The army of Vajji and Licchavi would likely be a typical army of citizens, the tribesmen. They would return to their farms or to the city when not on campaign [Sharma, 115]. It could be somewhat reconstructed in accordance with what is known about armies of Indian states from that time. It would consist of infantry, cavalry, chariots and war elephants. It is said that in Vajjian-Magadhan wars the combatants used war machines. Narratives mention chariots equipped with a mace, maybe as a form of battering ram (perhaps let loose from a slope), and some kind of catapult-like throwers of giant stones. According to sources close to Hindu deities, god Indra gave these contraptions to Magadhans [Jha, 89-90; Sharma, 125]. Of course, some of these claims just invite skepticism about the details.

Magadha had much trouble fighting the force of the republic. It had to resort to sowing some kind of internal discord to be able to defeat them. Vassakara, the Magadhan minister who sought advice of Gautama Buddha, resided in Vaishali for many years, posing as a defector and playing various factions against each other [Sharma, 126]. According to Jaina sources, king Ajatashatru (also known as Kuniya) attempted sending three embassies to get what he wanted on the cheap, and only then went to war with Vajji. Buddhists say the king followed the advice of Siddhartha in lying in wait for years. Only then the king of Magadha embarked on the final, grueling, ten-years-long campaign.

There are a lot of colorful narratives explaining how Ajatashatru finally went to war against Vajji. Some involve disagreement over a mysterious mountain mine of fragrant materials, others a river port, still others – refusal to return a precious elephant who sprinkled court ladies with water when they bathed. Vaishali also harbored Vehalla, one of the sons of Ajatashatru and a strong potential pretender to the throne of Magadha [Sharma, 126-127]. It’s interesting how Indian history would turn out, had it been the Vajji who successfully placed a ruler dependent on them in the south – in a similar way Rome had its client kings in various places.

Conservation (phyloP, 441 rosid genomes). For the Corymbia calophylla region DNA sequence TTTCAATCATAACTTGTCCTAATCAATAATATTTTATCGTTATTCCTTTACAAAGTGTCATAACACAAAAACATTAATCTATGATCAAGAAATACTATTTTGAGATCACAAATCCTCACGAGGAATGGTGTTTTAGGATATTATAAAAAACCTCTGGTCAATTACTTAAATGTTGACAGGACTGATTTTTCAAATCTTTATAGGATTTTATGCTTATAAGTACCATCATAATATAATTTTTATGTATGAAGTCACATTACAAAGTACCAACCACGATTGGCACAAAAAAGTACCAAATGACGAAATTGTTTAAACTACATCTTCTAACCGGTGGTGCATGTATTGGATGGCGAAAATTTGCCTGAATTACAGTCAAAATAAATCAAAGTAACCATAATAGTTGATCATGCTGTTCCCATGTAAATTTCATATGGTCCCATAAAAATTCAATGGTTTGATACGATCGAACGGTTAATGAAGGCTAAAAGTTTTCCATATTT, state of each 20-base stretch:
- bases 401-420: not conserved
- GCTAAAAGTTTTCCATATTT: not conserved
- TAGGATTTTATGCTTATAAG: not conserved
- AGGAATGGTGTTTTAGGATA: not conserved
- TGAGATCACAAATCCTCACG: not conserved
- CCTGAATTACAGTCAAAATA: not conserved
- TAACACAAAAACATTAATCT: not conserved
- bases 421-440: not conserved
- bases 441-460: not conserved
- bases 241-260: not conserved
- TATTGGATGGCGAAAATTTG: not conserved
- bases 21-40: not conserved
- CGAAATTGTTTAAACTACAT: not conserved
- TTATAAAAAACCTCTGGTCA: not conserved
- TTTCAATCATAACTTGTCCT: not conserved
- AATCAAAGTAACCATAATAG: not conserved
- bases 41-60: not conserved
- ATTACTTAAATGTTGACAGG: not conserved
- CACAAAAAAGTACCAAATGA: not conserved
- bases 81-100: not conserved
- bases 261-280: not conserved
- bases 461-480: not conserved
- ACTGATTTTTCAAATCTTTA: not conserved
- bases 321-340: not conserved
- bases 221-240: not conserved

An 18th century depiction of a mythical battle from ancient Mahabharata. (Wikimedia Commons)

Similarly fragmentary are the accounts of the actual war. The conflict started with bloody pitched battles. The Jaina sources emphasize the role of Cedaga, the powerful chief raja of Licchavi, who was also a great general and an archer. Some members of Magadha royalty and a large portion of their armies were vanquished in the initial confrontation. Cedaga had much success in whittling down the Ajatashatru’s brothers – until god Indra intervened, providing Magadhans with machines that let the kingdom reverse the fortunes of the struggle.

Licchavi were abandoned by their other Vajji confederates and had to flee behind the ramparts of Vaishali. There they withstood the siege for twelve years. It was the strength of the ascetic Kulavalaya which protected them; but eventually a prostitute employed by Ajatashatru managed to corrupt him and convince to betray the fortress. The same Jainist story asserts that after the fall of Vaishali, raja Cedaga jumped into water to his death, while the Licchavis fled to Nepal [Sharma, 105, 124-125].

Ajatashatru vowed to root out, destroy and utterly ruin the Vajjis (3). But since Licchavi and Vajji are still mentioned by later historical sources, Sharma thinks that they survived in some form despite the Ajatashatru’s onslaught. They could have been plundered, humiliated and forced into submission. Probably the Vajji confederacy was destroyed, but the individual tribes survived, and Licchavi alone were sometimes referred to as “Vajji” later, out of the long habit.